Today, most of the area where I did my wandering is no longer woods, but covered with houses; snakes of any kind are rarely seen. However, you can be sure that no matter what the so-called experts may say, back in the days when I was exploring around here there were many more than four snakes to worry about in this part of the world. And Iíll say again, itís a damned wonder I lived to be twelve.


Newt tells us about himself:

I was born, raised and educated in Texas. With the exception of a few brief sojourns and the 4 years during the Vietnam Era that I spent riding around on airplanes courtesy of the U.S. Air Force, I've spent the more than 65 years of my life within spittiní distance of the place where I grew up. I managed to cram a four-year college degree into nine years and by virtue of that remarkable feat, I am a former student of six different schools, which sure helps the odds of rooting for a winner in sporting events. The academic standards committee had a moment of weakness and I was the fortunate recipient of a degree from Sam Houston State University in Huntsville, Texas.

I'm Southern to the bone. The sound of ďDixieĒ being played gives me goose bumps and I stand and remove my hat. My yard dog, B.J., controls the squirrels, cats, meter readers and peddlers around my place. Iíve picked cotton by hand, plowed behind a mule, churned butter, shelled back-eyed peas, and for the first 12 years of my life, went without shoes from April until October. Several of my friends regularly hold conversations with mules, but as of yet I canít get the danged mules to answer me. I think grits are as much a part of breakfast as bacon, eggs and cathead biscuits. I think ainít is a perfectly good word and donít plan to quit using it just because some damnyankee dictionary writer arbitrarily thinks it ainít.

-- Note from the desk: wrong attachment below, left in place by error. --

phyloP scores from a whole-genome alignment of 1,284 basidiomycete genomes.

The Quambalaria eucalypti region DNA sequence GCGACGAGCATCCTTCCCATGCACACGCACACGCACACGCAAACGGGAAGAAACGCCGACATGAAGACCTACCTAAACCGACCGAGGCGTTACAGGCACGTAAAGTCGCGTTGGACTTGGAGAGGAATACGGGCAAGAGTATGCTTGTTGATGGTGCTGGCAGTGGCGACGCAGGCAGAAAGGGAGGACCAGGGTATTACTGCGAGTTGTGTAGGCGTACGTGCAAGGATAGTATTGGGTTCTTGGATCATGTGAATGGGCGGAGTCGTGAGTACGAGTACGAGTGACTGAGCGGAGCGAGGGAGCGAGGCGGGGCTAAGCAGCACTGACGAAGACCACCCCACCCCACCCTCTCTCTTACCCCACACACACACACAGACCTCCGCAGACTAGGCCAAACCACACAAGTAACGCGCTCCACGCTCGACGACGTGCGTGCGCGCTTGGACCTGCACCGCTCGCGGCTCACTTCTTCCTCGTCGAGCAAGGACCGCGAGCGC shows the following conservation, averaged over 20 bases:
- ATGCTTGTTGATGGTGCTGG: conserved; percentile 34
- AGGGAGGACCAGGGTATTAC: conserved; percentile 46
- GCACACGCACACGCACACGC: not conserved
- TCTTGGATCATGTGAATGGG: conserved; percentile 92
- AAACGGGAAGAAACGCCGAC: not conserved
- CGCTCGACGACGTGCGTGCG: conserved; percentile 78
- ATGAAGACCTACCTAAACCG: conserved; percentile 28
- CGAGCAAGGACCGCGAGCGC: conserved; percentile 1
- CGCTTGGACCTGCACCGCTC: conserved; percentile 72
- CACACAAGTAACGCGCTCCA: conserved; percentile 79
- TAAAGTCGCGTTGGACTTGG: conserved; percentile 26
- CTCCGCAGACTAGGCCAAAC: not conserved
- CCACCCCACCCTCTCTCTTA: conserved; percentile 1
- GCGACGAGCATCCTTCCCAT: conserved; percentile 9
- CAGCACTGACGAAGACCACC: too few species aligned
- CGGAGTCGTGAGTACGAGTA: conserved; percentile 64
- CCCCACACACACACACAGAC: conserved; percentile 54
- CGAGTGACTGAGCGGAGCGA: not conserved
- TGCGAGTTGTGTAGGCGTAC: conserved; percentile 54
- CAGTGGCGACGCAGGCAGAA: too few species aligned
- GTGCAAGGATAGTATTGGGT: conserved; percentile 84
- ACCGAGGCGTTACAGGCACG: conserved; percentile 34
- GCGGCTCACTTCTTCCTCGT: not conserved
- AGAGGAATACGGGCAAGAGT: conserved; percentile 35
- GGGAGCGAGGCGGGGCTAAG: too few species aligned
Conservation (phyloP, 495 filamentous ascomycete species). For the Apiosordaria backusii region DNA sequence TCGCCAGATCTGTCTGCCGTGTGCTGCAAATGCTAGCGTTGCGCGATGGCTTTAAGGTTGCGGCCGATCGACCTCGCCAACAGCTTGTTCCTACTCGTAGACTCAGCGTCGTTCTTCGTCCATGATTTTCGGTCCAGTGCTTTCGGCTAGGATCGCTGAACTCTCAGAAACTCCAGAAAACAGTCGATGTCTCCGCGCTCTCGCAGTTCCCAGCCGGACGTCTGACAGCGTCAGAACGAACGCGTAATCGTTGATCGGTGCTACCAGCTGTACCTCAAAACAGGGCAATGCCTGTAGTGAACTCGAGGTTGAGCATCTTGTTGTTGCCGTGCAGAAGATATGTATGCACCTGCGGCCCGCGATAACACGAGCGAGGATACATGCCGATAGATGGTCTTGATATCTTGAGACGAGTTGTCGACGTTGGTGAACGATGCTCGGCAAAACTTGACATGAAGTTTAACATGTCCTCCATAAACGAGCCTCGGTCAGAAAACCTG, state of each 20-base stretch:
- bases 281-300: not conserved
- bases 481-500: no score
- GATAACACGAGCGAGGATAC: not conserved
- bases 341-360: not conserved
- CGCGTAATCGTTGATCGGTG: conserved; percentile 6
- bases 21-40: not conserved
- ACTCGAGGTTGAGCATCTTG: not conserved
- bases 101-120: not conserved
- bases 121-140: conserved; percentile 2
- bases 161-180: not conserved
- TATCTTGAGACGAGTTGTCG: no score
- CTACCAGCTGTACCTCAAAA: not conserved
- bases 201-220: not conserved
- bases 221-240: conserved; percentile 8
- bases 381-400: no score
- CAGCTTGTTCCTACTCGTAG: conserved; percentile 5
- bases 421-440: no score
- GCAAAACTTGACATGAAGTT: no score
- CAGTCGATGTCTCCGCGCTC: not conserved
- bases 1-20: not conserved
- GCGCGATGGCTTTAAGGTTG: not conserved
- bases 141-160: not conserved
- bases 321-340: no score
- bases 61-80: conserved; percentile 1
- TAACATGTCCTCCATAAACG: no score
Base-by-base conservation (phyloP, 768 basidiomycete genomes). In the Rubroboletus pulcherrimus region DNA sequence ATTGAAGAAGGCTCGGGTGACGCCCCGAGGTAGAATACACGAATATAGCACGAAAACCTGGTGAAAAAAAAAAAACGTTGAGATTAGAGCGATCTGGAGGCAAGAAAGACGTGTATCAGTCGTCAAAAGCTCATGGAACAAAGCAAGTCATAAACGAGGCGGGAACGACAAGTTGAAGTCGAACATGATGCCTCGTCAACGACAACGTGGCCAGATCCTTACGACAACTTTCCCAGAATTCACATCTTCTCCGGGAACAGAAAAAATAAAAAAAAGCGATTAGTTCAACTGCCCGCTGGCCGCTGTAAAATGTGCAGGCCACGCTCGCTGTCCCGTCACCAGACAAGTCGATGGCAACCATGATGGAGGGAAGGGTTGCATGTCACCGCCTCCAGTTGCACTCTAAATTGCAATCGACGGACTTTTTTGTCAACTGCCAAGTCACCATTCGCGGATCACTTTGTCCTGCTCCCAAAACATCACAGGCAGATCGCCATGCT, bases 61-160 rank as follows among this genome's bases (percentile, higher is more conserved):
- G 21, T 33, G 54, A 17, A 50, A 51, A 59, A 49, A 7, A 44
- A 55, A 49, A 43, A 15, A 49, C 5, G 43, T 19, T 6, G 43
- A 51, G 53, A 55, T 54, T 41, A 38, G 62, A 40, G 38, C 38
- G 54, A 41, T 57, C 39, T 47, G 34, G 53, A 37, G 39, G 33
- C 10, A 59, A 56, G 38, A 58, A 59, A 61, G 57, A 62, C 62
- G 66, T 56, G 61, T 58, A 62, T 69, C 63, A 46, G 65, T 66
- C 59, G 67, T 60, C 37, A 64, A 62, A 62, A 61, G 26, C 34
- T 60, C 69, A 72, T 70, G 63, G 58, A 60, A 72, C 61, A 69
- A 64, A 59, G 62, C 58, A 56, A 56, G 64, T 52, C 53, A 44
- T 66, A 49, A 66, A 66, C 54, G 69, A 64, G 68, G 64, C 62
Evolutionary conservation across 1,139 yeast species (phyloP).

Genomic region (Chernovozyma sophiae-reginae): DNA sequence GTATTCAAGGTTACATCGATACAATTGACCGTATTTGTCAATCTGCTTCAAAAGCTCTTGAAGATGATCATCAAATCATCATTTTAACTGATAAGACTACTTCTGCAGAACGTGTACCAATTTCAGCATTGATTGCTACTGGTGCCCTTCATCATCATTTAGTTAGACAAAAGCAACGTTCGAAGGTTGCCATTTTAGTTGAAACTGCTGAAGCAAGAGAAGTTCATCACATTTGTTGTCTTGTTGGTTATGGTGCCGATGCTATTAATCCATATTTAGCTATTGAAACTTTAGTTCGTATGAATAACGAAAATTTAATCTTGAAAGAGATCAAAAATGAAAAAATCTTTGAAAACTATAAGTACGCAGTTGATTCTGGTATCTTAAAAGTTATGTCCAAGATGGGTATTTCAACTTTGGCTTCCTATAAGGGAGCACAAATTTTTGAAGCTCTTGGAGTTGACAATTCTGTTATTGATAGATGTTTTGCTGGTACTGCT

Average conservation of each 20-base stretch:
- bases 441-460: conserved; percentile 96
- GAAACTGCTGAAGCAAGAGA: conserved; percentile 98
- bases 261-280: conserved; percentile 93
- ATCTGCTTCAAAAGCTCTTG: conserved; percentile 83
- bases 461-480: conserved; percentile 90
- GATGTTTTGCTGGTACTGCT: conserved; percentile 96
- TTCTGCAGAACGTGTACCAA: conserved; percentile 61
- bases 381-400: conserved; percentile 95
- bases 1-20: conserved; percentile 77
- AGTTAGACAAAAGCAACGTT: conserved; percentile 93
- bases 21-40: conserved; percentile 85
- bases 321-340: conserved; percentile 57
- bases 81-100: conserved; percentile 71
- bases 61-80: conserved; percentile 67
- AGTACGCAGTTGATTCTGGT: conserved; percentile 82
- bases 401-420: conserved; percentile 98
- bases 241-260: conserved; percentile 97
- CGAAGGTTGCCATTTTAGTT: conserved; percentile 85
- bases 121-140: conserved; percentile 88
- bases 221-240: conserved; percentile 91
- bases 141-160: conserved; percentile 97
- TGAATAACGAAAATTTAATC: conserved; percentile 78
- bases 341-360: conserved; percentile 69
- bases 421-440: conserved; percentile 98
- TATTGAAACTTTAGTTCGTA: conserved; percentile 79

I've been married for 30-some odd years and have beaucoup kids and grandkids. I'm now retired after having spent the better part of the past 37 years traveling around Texas, Louisiana, and the Gulf Coast areas of Mississippi and Alabama, trying to sell steel products. My hobbies, in no particular order, include writing, grandkids, hunting, fishing and visiting the local watering hole to swap honest lies and research material for stories.

E-mail Newt at: Newt281@embarqmail.com

Want to read more of Newtís stories at USADEEPSOUTH? Click these links:
Juicing Bovines
Olí Red and the Armadillo
Telephones and memories
Tastes like chicken
Southern Words
Railroad Fireman
Curing Colds
Belly Waddin' Lunch


Read many more great stories listed on our USADS Articles pages.